Anemii Anemii PDF 008

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Laboratory Hematology 6:93-108 2000 Carden Jennings Publishing Co., Ltd.

Official Publication

Anemia Diagnosis, Classification, and Monitoring Using Cell-Dyn Technology Reviewed for the New MillenniumL. VAN HOVE,1 T. SCHISANO,1 L. BRACE2Abbott Laboratories, Diagnostics Division, Hematology, Santa Clara, California; 2University of Illinois at Chicago, Department of Pathology, Division of Hospital Laboratories, Chicago, Illinois1

ABSTRACTThis review attempts to clarify the criteria used to diagnose and classify anemias. Because Abbott Cell-Dyn masters most of the technologies involved in anemia diagnosis and classication, data generated on various Cell-Dyn hematology analyzers were used to demonstrate the effect of technology differences on reported erythrocyte parameters. In this study, a pulse-editing system (Cell-Dyn 3700) and 2 hydrodynamic focused analyzers (CellDyn 4000 and 3200) are included. The Cell-Dyn 4000 system reports red cell parameters by impedance and the Cell-Dyn 3200 system by light scatter analysis. Anemia is diagnosed by hemoglobin and hematocrit (H&H) using the World Health Organization limits for hemoglobin (male, 13 g/dL; female, 12 g/dL) and hematocrit (male, 0.39; female, 0.36). The various automated red cell parameters involved in anemia work-up are dened and reference ranges are provided. The value of the rule of 3 is discussed in monitoring the performance of the H&H along with its relationship to the mean cell hemoglobin concentration (MCHC), or cell chromicity. Anemia classication based on the mean cell volume (MCV) and MCHC is presented, including various factors that affect the MCV across the different technologies, such as physiologic changes (oxygenation and blood aging) and various red blood cell pathologies, that result in inaccurate results. Typical MCVs and red cell parameters for different anemias are given. Red cell deformation and viscosity effects on the MCV and MCHC measurements across the different technologies are discussed in detail and show that the MCHC from hydrodynamically focused systems is a clinically useful parameter, whereas the MCHC from pulse-editing systems should be used only as a quality control parameter. The relevance of a clinically useful MCHC and accurate MCV in the classication of anemias is documented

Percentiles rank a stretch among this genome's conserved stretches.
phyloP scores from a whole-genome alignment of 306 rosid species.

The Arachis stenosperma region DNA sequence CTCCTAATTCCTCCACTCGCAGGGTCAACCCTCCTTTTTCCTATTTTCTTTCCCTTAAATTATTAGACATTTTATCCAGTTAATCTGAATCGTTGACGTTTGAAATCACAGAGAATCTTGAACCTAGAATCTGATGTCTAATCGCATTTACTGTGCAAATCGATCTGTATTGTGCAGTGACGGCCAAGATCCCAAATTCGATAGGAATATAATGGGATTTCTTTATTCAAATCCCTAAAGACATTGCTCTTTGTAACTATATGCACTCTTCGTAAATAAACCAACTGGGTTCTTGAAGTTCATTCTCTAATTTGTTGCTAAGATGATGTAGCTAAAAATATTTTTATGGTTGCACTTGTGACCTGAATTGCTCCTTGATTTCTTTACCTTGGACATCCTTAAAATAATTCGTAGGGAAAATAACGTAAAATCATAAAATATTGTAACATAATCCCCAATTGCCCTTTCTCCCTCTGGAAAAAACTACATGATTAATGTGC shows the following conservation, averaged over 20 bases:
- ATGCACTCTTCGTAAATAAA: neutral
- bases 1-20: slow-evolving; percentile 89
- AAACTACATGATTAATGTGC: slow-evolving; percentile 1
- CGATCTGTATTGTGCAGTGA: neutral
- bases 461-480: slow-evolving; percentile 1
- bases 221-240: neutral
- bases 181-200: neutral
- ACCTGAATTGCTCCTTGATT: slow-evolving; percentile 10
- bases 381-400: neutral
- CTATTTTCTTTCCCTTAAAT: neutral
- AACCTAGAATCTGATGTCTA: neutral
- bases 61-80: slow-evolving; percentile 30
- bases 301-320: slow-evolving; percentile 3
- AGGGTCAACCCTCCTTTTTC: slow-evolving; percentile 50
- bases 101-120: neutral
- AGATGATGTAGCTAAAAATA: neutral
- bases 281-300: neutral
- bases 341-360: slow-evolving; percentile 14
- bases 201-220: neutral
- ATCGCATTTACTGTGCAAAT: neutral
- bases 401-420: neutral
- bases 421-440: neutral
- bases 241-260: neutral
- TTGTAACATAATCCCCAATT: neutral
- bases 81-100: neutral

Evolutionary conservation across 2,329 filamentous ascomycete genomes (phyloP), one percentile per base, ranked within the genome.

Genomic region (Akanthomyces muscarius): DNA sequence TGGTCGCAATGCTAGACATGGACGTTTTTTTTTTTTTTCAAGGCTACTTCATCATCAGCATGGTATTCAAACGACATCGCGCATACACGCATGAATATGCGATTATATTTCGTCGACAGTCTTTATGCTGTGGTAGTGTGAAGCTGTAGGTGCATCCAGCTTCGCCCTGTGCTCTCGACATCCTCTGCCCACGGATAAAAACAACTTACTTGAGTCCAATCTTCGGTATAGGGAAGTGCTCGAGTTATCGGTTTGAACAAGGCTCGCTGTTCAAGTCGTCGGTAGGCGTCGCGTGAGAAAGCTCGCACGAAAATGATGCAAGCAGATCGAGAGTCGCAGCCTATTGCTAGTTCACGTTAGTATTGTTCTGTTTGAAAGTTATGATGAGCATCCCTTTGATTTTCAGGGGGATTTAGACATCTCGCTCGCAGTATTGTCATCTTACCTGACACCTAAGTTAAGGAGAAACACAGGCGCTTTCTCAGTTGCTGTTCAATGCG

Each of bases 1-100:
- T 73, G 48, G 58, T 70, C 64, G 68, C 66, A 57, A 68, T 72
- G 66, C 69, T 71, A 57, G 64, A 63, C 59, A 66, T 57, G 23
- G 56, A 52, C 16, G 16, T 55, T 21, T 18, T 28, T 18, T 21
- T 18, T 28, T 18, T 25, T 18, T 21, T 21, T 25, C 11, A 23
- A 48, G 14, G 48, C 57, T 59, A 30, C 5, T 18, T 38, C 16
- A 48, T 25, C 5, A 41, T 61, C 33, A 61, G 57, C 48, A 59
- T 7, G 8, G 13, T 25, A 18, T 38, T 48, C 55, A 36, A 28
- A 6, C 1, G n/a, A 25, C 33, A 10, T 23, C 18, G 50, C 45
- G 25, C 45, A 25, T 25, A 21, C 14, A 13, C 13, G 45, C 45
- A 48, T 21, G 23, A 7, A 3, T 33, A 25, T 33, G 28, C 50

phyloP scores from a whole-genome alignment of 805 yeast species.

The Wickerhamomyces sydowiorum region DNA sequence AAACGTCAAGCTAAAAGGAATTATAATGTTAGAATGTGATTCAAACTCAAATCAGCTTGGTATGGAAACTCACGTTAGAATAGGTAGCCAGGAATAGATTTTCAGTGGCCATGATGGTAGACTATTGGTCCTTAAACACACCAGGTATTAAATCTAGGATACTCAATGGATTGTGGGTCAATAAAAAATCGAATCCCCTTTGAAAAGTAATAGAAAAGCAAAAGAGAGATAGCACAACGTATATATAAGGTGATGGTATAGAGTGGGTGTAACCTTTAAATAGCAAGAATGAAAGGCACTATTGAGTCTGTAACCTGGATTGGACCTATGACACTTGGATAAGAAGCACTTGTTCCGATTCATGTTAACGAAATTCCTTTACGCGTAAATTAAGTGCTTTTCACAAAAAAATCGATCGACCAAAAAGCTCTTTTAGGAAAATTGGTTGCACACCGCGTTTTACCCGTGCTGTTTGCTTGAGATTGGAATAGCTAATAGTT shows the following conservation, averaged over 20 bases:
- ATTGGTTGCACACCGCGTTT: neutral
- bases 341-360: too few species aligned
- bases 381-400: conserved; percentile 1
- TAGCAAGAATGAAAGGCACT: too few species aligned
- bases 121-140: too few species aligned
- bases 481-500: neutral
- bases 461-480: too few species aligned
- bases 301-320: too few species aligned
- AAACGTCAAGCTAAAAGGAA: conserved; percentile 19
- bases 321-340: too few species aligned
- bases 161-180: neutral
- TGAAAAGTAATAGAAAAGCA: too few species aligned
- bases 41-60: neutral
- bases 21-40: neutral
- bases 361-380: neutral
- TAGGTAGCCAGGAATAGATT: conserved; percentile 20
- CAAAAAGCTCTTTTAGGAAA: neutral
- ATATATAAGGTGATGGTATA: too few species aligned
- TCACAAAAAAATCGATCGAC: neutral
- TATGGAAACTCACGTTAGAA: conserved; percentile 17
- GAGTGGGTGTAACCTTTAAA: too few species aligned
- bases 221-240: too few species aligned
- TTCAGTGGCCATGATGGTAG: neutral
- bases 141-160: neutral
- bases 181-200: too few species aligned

with this evaluations Cell-Dyn data and compared with published information. In summary, hydrodynamically focused hematology analyzers provide accurate MCV and MCHC results in the classication of anemias. Lab Hematol. 2000;6:93-108.


Anemia Anemia classication Anemia diagnosis Cell-Dyn H&H HCT Hb IRF MCH MCHC MCV Microhematocrit RDW Retic

INTRODUCTIONBecause many users expressed the need to better understand the Cell-Dyn red cell indices and their usefulness in the diagnosis and classication of anemias, we have attempted to provide a clinically oriented, up-to-date review of the red cell parameters, focusing on Cell-Dyn technology.

ANEMIA DIAGNOSISAnemia is the most common hematologic disorder. Twenty percent of all hospital admissions among the elderly are due to anemia [1]. Anemia is best dened in relation to H&H (hemoglobin [Hb] and hematocrit [HCT]) levels below the normal reference range, because a patients symptoms and physiologic consequences are the result of decreased oxygen-carrying capacity of the blood. According to World Health Organization (WHO) criteria [2], anemia is diagnosed in males when Hb is